Hilary Godwin, University of California Center for Environmental Implications of Nanotechnology; Professor in the Department of Environmental Health Sciences, Institute of the Environmental and Sustainability, and California NanoSystems Institute, University of California at Los Angeles.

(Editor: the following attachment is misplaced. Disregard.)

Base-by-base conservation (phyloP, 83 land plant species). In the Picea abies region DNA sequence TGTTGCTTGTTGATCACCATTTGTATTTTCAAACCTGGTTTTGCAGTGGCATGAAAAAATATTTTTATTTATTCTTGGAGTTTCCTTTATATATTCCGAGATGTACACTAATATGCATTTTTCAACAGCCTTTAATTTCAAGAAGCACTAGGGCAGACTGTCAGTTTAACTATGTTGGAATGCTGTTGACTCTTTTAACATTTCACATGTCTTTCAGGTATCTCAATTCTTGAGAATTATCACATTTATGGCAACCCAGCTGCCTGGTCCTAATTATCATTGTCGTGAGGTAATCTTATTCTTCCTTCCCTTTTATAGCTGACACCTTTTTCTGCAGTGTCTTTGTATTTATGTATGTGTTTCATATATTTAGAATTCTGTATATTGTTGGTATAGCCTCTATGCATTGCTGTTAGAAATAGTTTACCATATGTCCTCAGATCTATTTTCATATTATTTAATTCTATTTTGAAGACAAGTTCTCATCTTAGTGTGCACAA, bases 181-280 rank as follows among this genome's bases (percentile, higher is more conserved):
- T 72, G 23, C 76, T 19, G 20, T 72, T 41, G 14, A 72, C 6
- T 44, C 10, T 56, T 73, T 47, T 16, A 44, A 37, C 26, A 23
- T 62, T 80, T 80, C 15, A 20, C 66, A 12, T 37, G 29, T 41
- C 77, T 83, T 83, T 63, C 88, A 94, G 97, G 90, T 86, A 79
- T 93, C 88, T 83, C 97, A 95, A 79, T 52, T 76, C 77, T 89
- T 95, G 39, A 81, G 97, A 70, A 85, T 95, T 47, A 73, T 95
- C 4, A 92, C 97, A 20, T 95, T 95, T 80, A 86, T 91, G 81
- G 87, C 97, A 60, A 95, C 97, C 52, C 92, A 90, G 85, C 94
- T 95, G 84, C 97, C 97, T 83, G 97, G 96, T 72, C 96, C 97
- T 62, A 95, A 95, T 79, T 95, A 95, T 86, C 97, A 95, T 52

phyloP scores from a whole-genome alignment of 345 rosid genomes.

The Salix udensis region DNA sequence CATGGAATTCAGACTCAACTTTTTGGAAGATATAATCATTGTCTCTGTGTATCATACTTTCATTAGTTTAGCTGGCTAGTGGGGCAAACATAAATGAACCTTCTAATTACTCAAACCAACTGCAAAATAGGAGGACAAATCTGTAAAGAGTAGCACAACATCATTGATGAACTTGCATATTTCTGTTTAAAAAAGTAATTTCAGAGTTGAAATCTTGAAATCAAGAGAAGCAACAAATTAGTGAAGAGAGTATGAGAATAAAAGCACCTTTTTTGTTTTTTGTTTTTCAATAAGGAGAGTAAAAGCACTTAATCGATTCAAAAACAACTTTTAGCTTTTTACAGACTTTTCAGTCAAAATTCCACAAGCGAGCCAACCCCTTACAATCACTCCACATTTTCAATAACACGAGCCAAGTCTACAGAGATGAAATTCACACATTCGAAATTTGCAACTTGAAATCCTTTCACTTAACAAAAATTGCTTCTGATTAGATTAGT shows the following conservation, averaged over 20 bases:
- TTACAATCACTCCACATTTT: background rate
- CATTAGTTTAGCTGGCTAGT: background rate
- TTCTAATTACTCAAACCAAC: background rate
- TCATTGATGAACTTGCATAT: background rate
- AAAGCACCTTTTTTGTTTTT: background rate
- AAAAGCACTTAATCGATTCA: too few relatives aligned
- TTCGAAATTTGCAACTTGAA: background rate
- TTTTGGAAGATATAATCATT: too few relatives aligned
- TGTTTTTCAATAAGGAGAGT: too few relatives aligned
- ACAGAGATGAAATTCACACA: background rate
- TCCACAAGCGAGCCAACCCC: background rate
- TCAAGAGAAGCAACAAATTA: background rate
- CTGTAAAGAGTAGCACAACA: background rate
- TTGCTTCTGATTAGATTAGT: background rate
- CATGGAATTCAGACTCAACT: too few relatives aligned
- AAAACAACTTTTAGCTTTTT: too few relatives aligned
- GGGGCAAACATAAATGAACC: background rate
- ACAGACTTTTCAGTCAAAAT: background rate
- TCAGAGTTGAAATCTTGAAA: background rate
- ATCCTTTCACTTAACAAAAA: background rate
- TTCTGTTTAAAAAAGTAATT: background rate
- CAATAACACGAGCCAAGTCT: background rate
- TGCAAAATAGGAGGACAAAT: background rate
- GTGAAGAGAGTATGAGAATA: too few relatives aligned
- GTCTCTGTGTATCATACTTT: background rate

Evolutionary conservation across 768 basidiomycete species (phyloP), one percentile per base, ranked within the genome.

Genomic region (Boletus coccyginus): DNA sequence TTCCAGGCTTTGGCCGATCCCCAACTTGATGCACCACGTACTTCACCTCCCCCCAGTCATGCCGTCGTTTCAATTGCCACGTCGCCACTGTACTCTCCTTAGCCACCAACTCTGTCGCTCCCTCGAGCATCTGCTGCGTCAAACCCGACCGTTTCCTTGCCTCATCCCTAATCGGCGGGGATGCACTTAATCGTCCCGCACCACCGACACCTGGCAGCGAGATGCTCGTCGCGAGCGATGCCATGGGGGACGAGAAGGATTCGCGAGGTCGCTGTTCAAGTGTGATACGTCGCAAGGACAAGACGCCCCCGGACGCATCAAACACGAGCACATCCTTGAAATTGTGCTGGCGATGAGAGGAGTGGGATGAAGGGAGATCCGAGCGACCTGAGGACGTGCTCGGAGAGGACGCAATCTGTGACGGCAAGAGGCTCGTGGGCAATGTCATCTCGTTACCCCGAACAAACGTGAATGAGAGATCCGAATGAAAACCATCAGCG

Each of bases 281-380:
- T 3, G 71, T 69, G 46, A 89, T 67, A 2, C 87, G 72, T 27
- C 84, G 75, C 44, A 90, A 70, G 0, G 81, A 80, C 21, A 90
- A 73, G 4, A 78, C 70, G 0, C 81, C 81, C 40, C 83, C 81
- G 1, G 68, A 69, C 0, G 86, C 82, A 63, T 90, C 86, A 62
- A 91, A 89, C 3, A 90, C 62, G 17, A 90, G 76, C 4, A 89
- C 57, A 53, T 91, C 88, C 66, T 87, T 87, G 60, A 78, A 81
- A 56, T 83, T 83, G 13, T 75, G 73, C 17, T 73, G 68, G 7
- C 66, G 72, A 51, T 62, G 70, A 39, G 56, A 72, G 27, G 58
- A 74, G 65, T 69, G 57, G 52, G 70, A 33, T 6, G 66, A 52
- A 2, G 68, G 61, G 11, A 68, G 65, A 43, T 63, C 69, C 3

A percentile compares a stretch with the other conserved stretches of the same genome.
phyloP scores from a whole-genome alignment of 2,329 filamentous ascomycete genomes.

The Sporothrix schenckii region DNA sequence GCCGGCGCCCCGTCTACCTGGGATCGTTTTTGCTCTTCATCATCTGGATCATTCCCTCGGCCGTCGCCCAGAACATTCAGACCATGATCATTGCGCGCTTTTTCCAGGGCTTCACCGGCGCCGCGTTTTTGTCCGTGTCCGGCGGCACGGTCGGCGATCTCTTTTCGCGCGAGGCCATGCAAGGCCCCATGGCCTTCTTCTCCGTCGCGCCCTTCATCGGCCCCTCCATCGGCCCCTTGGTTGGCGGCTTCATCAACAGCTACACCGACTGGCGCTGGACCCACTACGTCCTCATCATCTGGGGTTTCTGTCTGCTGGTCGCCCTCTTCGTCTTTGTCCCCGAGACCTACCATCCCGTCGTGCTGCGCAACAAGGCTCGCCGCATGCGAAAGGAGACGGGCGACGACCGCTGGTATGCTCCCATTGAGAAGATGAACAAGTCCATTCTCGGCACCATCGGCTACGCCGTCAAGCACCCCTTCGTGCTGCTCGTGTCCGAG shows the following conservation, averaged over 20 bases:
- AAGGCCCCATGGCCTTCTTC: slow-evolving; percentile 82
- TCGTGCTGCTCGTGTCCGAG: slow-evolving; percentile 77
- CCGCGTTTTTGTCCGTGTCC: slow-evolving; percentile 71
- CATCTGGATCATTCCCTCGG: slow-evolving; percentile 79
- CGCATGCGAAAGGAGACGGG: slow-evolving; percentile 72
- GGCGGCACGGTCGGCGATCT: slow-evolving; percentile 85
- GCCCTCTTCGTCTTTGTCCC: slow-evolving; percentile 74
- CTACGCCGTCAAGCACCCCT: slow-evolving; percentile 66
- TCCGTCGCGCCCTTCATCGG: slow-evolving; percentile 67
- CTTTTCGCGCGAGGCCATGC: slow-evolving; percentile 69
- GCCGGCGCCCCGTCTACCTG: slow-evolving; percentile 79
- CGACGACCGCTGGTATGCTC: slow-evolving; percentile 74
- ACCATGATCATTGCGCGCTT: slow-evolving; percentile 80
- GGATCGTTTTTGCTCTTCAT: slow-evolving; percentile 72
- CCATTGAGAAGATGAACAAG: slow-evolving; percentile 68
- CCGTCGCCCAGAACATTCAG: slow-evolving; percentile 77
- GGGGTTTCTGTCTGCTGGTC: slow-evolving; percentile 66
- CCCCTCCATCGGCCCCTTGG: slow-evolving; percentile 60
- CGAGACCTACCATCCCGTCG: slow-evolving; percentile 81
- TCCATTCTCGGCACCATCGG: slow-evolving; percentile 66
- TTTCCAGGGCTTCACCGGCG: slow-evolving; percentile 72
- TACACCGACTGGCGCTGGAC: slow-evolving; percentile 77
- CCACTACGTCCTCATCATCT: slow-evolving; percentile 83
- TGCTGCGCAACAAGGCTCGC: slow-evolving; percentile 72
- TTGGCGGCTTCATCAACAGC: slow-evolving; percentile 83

To ensure that nanotechnology remains a driving force for discovery and economic development for decades to come, the nanoscience and engineering community must play an active role in defining and reducing possible risks associated with this important new technology. In the University of California Center for Environmental Implications of Nanotechnology (UC CEIN), one of our primary goals is to elucidate how physicochemical properties of engineered nanomaterials influence the biological and environmental activity of nanomaterials and hence to elucidate core principles that will enable the development of next generation materials that retain their desired activities but are inherently safer by design. While our understanding of how to predict and reduce the hazards of nanomaterials is still in its infancy, there exists compelling evidence in the scientific literature to suggest that some (but certainly not all) nanomaterials pose threats to human health and the environment. Despite the current uncertainty about which new nanomaterials may be harmful to the people who make and characterize them, as mentors of emerging scientists and engineers, we all feel a moral imperative to ensure that the people we train are being adequately protected now. As scientists, we also want to ensure that policies, regulations, and practices accurately reflect the most current understanding of the hazards and mechanisms of exposure for nanomaterials. Here, I review the latest and best science in the field of Nano Occupational Health and Safety and different “guidance documents” for safe handling of nanomaterials that are currently available. In addition, I will present a “Nanotoolkit” for academic researchers who work with nanomaterials that was developed by the California Nanosafety Consortium of Higher Education as well as a comprehensive set of training materials for researchers that are being developed by the UC CEIN based on the Nanotoolkit. We anticipate that the Nanotoolkit will appeal both to researchers themselves and to Environment Health and Safety professionals in academic institutions because it that focuses on easy steps for researchers can take to lower their own risk of exposure to nanomaterials and to decrease the possibility of inadvertently releasing materials that may be hazardous into the environment.